And there are real dates there, and there are actually real dates that we think we can make.
And the bottom line of it is that we hope to be able to have all the reverse zones that we're solely responsible for, that we don't share with any other registry, offer DNSsec security-enabled delegations by the beginning of next year.
And we are also committed to publish all our experiences with doing that, much in the same vein as MATT has said, let's try this on a small thing first and then see what's involved.
It's the same idea that we're having here, try it on a somewhat larger thing than a small ccTLD, but still something manageable, and see what's involved, see where the gaps are, and publish our solutions to the gaps.
Just as an example.
And that's the whole intention here.
>>STEVE CROCKER: Let me break in and ask, how big a zone to you expect to bring in, how big an order of magnitude.
It's basically all the address space in a slash 8.
And how that translates into different delegation points depends on how the stuff is allocated.
But it's not small.
It's medium-sized, I'd say.
But you can just look at the registry allocation statistics and see what -- how many delegation points would be involved.
>>STEVE CROCKER: I assume you're talking about a slash 8 for IPv4.
>>DANIEL KARRENBERG: Yes, multiple for IPv4.
>>STEVE CROCKER: To translate that quickly into numbers, a slash 8 is 2 to the 24th or 4 million -- sorry, 16 million binary addresses.
>>DANIEL KARRENBERG: In the end, there's a possibility of 16 million, if you walk down the delegation tree, there's a possibility of 16 million individual reverse address -- reverse mapping entries.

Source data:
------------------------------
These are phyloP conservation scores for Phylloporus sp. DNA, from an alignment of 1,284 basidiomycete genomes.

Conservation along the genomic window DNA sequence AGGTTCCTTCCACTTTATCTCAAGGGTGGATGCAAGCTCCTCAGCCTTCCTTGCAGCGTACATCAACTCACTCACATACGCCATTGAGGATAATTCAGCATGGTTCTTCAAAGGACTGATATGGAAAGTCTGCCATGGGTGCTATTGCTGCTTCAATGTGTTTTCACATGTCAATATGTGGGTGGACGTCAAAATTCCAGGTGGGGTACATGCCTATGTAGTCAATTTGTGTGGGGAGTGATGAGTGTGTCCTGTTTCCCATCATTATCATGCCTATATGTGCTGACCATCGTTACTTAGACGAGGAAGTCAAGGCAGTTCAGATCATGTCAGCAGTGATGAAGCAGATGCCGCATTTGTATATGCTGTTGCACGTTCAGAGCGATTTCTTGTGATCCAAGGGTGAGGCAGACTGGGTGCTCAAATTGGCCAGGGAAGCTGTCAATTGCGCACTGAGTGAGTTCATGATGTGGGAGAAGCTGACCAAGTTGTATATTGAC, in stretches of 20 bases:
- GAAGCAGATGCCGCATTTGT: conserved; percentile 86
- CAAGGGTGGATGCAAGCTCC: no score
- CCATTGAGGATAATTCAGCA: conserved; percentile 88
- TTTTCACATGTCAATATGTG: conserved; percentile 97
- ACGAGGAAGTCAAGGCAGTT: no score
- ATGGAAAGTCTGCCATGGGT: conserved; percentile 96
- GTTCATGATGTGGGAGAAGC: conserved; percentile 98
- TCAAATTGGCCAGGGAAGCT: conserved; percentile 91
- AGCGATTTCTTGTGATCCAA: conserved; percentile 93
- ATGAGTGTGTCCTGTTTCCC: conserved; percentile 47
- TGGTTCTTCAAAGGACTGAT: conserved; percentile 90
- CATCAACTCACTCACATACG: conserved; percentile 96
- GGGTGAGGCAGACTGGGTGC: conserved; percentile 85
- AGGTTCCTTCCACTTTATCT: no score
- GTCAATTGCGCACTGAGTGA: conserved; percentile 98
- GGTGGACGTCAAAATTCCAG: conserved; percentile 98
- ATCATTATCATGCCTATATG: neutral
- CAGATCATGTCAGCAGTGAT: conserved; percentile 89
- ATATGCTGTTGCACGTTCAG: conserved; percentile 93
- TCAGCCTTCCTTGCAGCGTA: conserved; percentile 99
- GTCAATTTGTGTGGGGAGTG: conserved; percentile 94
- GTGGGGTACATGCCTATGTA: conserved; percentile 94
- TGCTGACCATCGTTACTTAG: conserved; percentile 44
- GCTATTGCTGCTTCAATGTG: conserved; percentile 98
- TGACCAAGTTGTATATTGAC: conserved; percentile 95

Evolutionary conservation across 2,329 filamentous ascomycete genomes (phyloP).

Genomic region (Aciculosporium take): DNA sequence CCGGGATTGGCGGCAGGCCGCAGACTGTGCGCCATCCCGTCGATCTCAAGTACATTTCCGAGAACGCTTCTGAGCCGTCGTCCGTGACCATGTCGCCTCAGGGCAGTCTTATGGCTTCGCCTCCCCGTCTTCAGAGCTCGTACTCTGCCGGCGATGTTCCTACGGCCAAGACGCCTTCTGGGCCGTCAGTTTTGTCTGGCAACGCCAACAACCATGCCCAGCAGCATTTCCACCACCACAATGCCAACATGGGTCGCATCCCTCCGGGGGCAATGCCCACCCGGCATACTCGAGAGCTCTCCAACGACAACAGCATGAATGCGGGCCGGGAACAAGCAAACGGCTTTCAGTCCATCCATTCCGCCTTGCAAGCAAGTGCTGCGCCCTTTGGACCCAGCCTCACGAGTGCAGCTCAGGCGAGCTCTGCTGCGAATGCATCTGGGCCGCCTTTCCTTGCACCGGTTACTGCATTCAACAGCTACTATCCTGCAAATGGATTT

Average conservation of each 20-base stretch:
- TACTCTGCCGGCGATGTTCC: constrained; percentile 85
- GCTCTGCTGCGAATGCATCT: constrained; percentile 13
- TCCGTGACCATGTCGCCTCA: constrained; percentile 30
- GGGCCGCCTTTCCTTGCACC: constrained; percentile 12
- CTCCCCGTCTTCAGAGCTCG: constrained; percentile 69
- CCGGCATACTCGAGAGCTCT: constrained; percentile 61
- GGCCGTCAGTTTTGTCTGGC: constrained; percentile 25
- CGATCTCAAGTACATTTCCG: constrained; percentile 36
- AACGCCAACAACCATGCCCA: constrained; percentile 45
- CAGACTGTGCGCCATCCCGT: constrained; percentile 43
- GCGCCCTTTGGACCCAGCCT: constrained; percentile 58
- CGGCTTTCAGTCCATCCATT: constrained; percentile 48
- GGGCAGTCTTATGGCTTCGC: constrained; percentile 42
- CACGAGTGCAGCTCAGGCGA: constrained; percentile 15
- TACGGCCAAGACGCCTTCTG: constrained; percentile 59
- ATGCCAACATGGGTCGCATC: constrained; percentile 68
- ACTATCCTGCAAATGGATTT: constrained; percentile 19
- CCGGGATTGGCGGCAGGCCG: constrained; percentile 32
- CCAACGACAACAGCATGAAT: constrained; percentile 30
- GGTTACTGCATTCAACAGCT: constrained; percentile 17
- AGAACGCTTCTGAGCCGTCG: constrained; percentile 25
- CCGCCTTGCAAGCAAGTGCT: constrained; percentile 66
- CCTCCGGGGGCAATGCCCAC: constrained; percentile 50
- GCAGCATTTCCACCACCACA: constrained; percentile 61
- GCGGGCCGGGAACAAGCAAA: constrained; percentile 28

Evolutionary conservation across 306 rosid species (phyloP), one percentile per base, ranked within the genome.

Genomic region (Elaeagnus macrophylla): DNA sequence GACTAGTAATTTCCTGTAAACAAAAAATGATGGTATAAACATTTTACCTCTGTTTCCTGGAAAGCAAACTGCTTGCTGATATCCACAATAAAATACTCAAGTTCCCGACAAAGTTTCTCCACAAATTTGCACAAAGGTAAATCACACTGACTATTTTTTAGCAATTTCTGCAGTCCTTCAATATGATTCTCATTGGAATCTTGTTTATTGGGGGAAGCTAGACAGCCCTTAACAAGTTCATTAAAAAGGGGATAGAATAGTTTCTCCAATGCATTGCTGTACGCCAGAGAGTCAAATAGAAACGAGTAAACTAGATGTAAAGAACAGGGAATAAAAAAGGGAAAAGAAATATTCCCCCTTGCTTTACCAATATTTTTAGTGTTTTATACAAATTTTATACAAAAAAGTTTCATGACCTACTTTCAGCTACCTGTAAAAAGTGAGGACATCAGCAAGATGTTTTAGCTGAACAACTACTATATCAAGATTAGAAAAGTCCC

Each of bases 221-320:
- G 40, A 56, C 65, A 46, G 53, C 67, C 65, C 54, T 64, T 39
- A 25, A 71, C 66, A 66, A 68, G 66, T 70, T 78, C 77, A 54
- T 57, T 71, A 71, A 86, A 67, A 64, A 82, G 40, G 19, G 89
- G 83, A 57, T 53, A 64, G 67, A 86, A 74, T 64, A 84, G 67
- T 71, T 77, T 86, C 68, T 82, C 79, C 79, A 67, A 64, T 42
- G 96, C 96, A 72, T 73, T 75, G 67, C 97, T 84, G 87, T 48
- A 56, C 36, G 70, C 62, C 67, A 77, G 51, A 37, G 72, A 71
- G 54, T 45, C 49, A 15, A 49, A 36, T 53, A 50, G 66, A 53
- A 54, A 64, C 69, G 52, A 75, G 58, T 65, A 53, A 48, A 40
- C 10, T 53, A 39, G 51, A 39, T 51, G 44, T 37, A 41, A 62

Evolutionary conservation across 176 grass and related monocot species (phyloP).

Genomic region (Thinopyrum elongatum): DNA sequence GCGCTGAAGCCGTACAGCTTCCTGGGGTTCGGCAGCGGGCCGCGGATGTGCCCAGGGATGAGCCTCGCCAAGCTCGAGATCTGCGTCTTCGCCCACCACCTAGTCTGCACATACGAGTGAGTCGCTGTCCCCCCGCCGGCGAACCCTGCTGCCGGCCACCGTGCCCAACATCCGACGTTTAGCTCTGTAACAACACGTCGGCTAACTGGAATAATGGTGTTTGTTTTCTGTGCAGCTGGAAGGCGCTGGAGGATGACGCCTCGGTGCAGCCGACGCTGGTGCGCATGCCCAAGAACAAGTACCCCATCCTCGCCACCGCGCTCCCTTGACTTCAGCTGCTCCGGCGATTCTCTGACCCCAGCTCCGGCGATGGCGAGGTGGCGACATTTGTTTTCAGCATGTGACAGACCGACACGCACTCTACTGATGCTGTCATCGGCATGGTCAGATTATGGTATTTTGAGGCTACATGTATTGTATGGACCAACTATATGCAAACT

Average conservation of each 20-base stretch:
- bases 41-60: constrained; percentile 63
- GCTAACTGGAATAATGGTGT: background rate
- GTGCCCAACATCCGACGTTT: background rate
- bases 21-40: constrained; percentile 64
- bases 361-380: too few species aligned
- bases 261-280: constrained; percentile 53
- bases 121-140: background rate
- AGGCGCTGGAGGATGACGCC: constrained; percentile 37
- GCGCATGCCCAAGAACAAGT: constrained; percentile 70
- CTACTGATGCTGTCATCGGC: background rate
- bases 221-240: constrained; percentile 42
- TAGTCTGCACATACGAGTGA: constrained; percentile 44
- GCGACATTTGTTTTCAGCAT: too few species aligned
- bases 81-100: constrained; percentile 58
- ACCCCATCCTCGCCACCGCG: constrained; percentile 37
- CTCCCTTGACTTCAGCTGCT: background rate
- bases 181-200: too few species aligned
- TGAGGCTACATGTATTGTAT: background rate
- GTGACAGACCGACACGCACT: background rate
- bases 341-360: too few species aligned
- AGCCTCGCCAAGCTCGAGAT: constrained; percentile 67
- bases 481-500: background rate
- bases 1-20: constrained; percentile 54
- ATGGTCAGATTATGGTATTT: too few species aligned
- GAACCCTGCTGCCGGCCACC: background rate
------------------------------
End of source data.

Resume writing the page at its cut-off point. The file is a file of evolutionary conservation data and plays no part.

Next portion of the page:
But, of course, the address space is structured --
>>DANIEL KARRENBERG: -- into chunks, and the stuff that we own dealing with is delegations at the higher levels.
So I'm afraid I don't have the numbers in my head.
I would say medium-sized zones.
>>BILL MANNING: It's about 20,000 per slash 8.
>>DANIEL KARRENBERG: Yeah, on the order of I would say 10,000, 10,000 per delegations per zone.
And there's about a dozen of them that we'll do initially, I think.
Or more than a dozen, actually.
We are also -- much in the same vein as what matT has said, we haven't had all that much customer demand, but we think it's an important thing to do.
And that's also why we have quite actively supported the IETF's efforts in finally getting workable standards out by actually making people available to facilitate that process, shall we say.
>>BILL MANNING: Thank you, Daniel.
Steve, do you want to touch briefly on the root zone signing.
But I want to continue this piece for just a second.
I think it's interesting to keep track of the sizes of the zones that are signed during this early adoption phase, and, equally, to keep track of the number of entries within the zone, the delegations that are -- that have keys in them.
So there's two elements there.
One is whether the zone itself is signed; and, of course, each of the entries in it.
And then the other is whether the children have passed up keys.
So that means how many children are signed zones as well.
An idea that's been percolating in the back of my mind and is sort of brought to the fore from these presentations is to try to make some of that more visible.
And I'm sort of curious what the reaction would be around the room or on the table in terms of setting up sort of categories, 10,000 size zone, 100,000 size zone, the first million-sized zone that's signed and so forth, as a way of shining a light and measuring progress across the -- you look like you have something to say.
>>BILL MANNING: Well, we could set up class A, B, and C stuff again, if you'd like.
>>BILL MANNING: It would be interesting to see that.
I think that getting visibility into smaller zones in the sub-hundred entries is going to be difficult, because, I don't know -- anybody out in the audience signed a zone ever?